A provincial government proposal to permit limited in-person attendance by members of three churches in Langley, Abbotsford, and Chilliwack was described by their lawyer, Paul Jaffe, as “a tiny little baby step” that doesn’t go far enough.
Jaffe confirmed the proposal was made after an application by the province for a court injunction was rejected.
It would allow outdoor services of no more than 25 members, with no singing, mandatory masks and no socializing after services, something Jaffe said was less than the churches were allowed during a brief period during the pandemic when in-person worship was allowed.
Jaffe called that “a giant leap backward” that is “absolutely unacceptable.”
READ MORE: No injunction against Fraser Valley churches holding services violating health orders
Jaffe views the proposal as “a strategic move on the courthouse steps” before a judge hears an application by the churches to have the ban overturned on Monday.
He said the proposal was made after the churches advised they would be seeking an exemption from the in-person worship ban.
All three churches have continued to hold services in defiance of the bans, and in January they petitioned the court to lift orders that banned or restricted public gatherings, “as they unjustifiably infringe the rights and freedoms of the petitioners [the churches] guaranteed by the Canadian Charter of Rights and Freedoms,” according to the claim filed by their lawyers.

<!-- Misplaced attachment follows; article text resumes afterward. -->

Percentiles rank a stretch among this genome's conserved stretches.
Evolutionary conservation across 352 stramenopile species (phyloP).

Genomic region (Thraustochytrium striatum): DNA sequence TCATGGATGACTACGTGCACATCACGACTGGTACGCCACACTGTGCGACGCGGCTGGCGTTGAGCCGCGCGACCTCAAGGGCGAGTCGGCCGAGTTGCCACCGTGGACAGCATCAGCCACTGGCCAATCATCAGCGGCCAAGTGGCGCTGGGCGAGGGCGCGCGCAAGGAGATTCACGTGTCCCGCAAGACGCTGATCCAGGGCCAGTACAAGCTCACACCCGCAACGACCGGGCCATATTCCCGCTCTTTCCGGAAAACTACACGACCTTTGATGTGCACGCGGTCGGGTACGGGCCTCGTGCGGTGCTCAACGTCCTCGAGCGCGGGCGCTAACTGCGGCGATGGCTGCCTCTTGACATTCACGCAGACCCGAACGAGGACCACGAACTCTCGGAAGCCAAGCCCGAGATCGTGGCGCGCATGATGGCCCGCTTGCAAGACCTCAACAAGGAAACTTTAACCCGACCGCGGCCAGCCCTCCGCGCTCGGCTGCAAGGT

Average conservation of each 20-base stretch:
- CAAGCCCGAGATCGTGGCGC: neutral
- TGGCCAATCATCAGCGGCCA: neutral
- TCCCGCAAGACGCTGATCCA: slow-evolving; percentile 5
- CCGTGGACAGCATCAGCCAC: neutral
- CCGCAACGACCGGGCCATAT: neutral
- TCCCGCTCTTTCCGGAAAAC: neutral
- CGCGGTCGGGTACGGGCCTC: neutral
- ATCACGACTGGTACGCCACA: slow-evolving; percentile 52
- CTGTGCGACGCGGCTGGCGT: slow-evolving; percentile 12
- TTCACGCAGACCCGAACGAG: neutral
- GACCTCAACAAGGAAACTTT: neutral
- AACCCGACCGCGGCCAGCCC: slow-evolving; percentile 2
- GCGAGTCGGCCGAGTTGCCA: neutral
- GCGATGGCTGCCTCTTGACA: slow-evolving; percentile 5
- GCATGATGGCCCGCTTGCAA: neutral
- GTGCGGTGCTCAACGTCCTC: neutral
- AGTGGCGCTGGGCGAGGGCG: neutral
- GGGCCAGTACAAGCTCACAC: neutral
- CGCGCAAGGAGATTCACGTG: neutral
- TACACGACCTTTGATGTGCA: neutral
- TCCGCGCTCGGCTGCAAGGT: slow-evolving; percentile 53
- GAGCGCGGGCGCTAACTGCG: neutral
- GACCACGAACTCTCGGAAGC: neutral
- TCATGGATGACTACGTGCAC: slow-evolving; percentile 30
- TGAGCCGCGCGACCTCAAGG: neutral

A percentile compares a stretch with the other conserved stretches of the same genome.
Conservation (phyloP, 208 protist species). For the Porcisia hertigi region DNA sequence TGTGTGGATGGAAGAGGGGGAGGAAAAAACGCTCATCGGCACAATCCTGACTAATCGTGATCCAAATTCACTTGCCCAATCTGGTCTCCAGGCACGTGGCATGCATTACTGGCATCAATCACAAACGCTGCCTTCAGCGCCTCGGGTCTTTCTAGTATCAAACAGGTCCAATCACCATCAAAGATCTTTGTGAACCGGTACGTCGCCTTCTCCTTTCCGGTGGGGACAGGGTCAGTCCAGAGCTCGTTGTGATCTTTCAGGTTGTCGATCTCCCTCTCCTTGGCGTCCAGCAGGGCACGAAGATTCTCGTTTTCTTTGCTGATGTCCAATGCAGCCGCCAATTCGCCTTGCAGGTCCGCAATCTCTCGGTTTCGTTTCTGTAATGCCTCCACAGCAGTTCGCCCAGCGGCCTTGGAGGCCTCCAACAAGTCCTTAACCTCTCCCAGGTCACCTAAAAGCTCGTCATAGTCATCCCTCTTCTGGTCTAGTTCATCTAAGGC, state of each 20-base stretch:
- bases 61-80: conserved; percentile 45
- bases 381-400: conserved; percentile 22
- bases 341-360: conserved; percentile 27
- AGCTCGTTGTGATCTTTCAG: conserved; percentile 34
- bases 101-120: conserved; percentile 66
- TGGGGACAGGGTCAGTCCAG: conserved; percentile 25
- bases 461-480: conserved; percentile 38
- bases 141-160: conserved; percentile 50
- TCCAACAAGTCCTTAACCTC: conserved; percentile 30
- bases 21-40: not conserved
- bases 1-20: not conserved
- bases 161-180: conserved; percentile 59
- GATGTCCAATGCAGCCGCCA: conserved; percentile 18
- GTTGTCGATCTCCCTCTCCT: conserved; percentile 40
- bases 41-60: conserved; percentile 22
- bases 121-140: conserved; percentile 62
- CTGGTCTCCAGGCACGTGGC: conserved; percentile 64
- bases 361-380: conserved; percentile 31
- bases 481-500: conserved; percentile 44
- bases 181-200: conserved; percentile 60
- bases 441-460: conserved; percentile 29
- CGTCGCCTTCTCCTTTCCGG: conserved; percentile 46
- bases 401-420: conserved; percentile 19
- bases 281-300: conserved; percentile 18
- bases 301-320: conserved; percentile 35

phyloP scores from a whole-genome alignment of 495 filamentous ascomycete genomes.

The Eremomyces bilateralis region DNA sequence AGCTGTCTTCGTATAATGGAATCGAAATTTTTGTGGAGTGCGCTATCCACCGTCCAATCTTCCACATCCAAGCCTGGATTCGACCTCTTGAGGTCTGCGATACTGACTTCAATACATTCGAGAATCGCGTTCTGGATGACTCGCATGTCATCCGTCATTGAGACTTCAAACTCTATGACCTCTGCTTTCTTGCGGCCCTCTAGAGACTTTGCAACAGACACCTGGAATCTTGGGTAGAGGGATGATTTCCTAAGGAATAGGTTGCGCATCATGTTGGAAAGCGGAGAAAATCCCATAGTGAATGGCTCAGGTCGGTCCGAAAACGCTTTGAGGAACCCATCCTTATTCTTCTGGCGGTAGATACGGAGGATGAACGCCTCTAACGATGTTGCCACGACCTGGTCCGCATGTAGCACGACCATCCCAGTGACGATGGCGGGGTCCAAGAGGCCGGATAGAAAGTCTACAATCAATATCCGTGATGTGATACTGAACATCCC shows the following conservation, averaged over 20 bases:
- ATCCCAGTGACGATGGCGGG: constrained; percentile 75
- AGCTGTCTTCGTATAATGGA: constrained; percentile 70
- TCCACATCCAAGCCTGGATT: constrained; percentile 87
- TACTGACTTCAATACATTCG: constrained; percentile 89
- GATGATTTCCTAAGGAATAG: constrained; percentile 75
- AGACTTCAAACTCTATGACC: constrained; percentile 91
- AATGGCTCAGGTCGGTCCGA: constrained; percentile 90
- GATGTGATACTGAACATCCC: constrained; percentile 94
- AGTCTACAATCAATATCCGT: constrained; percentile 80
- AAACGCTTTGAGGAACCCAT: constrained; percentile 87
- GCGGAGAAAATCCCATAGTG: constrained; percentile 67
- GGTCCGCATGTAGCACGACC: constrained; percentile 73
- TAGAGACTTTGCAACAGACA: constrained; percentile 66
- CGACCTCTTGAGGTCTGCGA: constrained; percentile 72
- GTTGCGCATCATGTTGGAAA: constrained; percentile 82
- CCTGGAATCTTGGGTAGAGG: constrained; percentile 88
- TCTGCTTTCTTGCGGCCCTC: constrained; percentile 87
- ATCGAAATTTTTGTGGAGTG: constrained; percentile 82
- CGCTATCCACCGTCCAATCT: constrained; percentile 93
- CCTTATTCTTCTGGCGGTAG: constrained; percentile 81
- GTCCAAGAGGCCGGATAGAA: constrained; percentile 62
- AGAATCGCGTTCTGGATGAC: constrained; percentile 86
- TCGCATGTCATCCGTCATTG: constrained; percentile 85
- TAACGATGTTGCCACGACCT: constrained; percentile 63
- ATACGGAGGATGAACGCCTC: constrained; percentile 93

The B.C. government Provincial Health Officer Dr. Bonnie Henry, have argued the restrictions are necessary to control the pandemic, which has killed more than 1,300 British Columbians.
“Churches simply want to be treated equally,” Jaffe said.
The churches have been using physical distancing, hand sanitizer, and contact tracing, Jaffe said.
READ ALSO: Pastor of Langley church fined for in-person services speaks out against harassment of person who reported them
In dismissing the application for an injunction, Justice Christopher Hinkson, the chief justice of the B.C. Supreme Court, said the ruling was founded largely on the grounds that the province didn’t need the courts to intervene with an injunction – there are already other powers the government can use to enforce the health orders.
“To be clear, I am not condoning the petitioners’ [churches] conduct in contravention of the orders that they challenge, but find that the injunctive relief sought by the respondents should not be granted,” Hinkson wrote in his decision.
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